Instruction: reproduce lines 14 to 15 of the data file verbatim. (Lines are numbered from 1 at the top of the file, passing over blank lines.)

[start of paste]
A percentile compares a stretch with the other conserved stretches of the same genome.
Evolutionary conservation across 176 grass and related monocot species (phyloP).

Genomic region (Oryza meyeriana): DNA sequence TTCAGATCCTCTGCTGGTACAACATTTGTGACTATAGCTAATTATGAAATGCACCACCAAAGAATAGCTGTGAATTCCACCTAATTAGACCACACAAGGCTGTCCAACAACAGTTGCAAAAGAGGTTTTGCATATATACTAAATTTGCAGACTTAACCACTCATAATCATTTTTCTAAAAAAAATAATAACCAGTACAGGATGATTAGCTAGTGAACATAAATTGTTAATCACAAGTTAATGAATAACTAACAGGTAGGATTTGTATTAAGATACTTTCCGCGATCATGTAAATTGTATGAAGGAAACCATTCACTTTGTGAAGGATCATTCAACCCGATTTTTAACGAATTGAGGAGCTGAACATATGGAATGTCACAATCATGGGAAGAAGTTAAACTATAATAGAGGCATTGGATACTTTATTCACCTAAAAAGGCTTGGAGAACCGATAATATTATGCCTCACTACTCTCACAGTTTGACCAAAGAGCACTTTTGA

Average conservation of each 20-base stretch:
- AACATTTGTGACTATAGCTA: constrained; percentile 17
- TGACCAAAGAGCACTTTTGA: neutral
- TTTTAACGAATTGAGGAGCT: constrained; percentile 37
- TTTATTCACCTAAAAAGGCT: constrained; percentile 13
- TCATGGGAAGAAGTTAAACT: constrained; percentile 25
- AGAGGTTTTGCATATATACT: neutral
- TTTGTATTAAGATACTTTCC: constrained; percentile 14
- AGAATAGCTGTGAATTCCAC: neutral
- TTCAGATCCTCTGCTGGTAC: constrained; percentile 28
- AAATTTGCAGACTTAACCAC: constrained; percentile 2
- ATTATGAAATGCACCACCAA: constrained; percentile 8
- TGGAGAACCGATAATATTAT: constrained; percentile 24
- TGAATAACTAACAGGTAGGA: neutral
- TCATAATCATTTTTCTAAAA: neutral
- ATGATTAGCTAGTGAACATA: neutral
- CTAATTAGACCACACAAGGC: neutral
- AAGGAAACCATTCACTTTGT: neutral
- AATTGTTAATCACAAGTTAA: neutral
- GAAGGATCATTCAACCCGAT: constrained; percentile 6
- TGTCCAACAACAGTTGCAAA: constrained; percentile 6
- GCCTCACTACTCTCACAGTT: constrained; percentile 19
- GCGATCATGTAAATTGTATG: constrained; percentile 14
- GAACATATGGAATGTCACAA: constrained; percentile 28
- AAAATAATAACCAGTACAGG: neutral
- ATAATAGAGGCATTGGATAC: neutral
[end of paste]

- AAATTTGCAGACTTAACCAC: constrained; percentile 2
- ATTATGAAATGCACCACCAA: constrained; percentile 8